Over the decades, and as recently as the May 16, 2007 hearing of the Equal Employment Opportunity Commission , the issue of employment testing under the Uniform Guidelines on Employee Selection Procedures (UGESP) has focused on psychometric forms of testing. Employment testing within the limits of ADA Title I medical examinations (42 U.S.C. § 12112 (d) medical examinations and inquiries of a physical nature has never enjoyed the same scrutiny as its Title VII paper and pencil brethren.
Each day, across America, hundreds of workers’ compensation, conditional hire, return-to- work, and stay-at-work medical examinations are conducted by physicians, occupational therapists, physical therapists, and ergonomists. A large number of these examinations are administered to individuals who are job attached and therefore are protected by the tenets of ADA Title I. And very few of these physical employment tests are faithful to the best practice strictures put forth by Congress, enforced by the Equal Employment Opportunity Commission and adjudicated by the federal courts.
Self-policing of best practice standards by medical professionals has not risen to the point of considering the demands of Title I. Many purveyors of work evaluation services (post-offer testing, functional capacity evaluation, physical capacity evaluation, and job analysis) have focused on the technology of work evaluation while disregarding how that technology supports or violates the civil rights of those seeking access to the enjoyment of the benefits and privileges of employment.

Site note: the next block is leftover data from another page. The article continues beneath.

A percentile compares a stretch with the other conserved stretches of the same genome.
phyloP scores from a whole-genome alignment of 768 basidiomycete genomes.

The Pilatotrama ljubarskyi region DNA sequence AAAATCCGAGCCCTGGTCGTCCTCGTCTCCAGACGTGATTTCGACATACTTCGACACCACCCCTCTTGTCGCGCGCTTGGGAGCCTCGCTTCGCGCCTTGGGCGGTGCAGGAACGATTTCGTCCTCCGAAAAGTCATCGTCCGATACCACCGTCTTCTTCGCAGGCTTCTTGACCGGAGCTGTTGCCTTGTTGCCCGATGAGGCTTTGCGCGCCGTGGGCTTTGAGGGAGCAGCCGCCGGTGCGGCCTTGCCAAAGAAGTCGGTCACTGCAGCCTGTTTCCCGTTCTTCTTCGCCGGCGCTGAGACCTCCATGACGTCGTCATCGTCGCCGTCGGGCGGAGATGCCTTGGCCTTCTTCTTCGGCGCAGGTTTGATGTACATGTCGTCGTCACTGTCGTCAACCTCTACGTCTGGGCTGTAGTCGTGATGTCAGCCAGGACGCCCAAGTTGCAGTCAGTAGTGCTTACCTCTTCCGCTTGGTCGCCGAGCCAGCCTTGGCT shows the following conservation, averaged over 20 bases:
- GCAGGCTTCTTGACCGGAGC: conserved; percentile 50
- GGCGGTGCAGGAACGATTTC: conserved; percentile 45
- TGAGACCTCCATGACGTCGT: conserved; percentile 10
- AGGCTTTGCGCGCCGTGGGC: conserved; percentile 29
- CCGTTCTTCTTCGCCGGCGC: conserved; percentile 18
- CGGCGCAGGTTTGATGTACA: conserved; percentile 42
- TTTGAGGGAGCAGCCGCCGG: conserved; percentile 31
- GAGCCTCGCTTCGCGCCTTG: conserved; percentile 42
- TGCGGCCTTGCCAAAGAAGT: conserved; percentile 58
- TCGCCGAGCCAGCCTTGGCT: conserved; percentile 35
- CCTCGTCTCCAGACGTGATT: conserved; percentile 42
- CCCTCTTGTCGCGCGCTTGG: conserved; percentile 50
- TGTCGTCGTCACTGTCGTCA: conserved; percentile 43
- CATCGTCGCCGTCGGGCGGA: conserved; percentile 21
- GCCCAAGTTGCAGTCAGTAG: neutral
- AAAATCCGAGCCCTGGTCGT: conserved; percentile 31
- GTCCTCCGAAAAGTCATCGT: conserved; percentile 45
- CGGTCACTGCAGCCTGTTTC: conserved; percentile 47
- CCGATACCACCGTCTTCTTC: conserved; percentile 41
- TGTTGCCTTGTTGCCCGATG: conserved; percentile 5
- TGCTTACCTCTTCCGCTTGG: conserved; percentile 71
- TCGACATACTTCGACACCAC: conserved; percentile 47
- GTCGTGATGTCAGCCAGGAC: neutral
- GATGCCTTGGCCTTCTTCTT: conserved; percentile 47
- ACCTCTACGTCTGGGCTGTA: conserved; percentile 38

And the problem goes deeper. The EEOC Strategic Enforcement Program tends to focus energy on sustainable outcomes that respond to large group violations. Unless a charge equates to those in EEOC v. Dial Corporation or the recent EEOC v. Cessna Aircraft Company No. 2:15-cv-01166, an EEOC investigation is unlikely to gain any fanfare.
One solution to this under-application of the law is for both plaintiff and defense counsel to communicate to their clients the need to update their hiring and retention practices in response to each of the tenets of Title I. Essential function job analysis to ensure the job relatedness of employment tests, individualized assessment of safe ability to execute the physical demands of the essential functions of a job, avoidance of medical or disability questions in the interview process, and aggressive use of reasonable accommodation to restore a disabled worker to “fully qualified” status are each potential areas of abuse of Title I. Employers are well advised to instruct vendors of Title I services to incorporate the demands of the law into their services.
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